Though the NFL continues to take small steps in lieu of giant leaps, the process of diagnosing in-game concussions gradually is improving.
The latest step, according to ESPN’s Chris Mortensen, will entail the use of independent athletic trainers, who’ll monitor players for possible concussions and oversee the testing process.
The best news? The independent trainers will be stationed upstairs, monitoring the action with direct access to the sidelines. (We’ve been arguing for the NFL to utilize a procedure like this for weeks, dating back at least to Mike Vick’s dirt-on-the-face misadventures.)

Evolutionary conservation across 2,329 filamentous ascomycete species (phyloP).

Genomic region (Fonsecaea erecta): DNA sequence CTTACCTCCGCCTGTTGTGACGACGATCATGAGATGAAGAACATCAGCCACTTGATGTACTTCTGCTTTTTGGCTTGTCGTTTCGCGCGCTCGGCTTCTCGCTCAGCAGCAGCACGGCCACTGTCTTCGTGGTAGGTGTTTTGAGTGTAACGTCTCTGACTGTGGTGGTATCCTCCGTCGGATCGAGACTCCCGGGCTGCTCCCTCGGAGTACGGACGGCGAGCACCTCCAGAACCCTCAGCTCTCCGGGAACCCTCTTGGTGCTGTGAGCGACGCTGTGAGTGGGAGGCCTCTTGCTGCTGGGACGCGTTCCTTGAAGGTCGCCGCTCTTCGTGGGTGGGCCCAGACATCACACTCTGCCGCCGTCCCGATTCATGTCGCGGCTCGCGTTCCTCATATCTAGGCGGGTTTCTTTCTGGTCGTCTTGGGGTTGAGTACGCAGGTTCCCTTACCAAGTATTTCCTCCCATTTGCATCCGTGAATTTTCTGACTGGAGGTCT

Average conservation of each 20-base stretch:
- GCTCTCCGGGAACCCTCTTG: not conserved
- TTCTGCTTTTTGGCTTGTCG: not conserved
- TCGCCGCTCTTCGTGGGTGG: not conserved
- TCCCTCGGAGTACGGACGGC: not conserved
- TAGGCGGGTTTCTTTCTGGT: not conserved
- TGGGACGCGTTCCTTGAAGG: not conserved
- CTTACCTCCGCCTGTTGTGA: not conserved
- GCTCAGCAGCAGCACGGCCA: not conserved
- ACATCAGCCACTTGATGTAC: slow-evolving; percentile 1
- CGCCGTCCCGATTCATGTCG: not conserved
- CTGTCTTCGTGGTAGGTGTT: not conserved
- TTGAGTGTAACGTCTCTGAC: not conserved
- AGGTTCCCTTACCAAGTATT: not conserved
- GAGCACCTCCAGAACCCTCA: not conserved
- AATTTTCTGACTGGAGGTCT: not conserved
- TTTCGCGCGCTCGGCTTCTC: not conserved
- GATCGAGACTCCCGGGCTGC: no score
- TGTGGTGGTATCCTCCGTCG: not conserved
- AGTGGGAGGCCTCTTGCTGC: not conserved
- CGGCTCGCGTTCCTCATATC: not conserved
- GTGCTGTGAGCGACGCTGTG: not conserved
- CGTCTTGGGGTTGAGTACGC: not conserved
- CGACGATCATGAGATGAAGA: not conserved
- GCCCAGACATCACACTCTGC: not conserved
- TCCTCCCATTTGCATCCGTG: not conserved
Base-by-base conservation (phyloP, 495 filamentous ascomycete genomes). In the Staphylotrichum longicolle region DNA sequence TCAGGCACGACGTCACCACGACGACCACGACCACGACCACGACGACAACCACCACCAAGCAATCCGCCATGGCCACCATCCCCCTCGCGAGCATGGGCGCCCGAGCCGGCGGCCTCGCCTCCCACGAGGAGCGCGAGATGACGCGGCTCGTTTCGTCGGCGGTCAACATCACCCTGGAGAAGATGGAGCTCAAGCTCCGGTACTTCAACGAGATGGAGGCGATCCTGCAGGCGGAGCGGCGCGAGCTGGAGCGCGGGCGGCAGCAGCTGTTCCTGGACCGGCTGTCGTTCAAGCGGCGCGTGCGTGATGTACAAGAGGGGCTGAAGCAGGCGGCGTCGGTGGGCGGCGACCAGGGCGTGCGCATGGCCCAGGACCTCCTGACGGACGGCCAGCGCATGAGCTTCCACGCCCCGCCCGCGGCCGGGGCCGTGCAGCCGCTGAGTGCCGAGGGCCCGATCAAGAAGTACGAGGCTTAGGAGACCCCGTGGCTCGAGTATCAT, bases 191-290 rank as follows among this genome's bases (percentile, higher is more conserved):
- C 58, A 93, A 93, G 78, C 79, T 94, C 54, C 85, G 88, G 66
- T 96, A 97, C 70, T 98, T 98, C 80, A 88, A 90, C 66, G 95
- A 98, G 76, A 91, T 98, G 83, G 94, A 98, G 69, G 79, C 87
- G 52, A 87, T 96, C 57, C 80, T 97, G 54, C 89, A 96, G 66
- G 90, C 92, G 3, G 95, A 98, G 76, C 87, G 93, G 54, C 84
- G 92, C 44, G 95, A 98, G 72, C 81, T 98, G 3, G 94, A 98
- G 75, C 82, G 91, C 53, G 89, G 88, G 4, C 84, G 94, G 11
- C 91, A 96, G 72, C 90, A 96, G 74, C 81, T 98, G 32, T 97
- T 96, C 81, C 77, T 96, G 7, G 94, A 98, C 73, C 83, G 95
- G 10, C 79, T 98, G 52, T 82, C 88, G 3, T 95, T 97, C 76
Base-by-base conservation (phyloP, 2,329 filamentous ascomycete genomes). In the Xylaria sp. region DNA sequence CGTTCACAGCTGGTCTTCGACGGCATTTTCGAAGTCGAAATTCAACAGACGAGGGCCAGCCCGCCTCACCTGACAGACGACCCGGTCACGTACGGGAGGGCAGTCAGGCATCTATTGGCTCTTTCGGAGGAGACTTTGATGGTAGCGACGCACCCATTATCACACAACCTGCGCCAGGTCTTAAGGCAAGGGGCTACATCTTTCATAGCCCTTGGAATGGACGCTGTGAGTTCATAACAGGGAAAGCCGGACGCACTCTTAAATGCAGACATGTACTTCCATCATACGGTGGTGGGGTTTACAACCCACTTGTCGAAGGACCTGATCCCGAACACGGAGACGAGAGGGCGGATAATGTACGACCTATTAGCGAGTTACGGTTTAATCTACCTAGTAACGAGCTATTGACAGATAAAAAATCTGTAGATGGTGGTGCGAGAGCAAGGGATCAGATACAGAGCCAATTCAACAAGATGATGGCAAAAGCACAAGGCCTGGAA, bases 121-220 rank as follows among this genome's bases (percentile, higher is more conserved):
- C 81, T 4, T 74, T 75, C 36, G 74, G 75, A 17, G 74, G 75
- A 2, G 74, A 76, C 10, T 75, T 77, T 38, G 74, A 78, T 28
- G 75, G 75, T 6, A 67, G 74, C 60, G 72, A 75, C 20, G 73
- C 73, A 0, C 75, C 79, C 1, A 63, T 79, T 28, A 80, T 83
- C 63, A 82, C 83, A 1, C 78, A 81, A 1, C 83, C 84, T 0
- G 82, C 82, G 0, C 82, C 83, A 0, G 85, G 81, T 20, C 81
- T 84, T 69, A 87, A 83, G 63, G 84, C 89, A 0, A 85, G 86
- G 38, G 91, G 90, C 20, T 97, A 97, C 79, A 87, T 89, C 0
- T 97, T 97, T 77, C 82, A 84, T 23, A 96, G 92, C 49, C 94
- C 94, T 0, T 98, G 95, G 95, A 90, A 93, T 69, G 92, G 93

But there’s still more progress to be made. When the independent trainers in the booth identify a player who needs to be checked for a concussion, the checking needs to be done by an independent neurologist, with the power to take the player in the locker room and assess him without any head coaches poking their noses over the shoulders of team-hired doctors whose practices benefit tremendously from being able to tell potential patients that the doctors work for NFL teams.
So why not use independent neurologists on the sidelines? Hopefully, that’s the next small step that the league will take.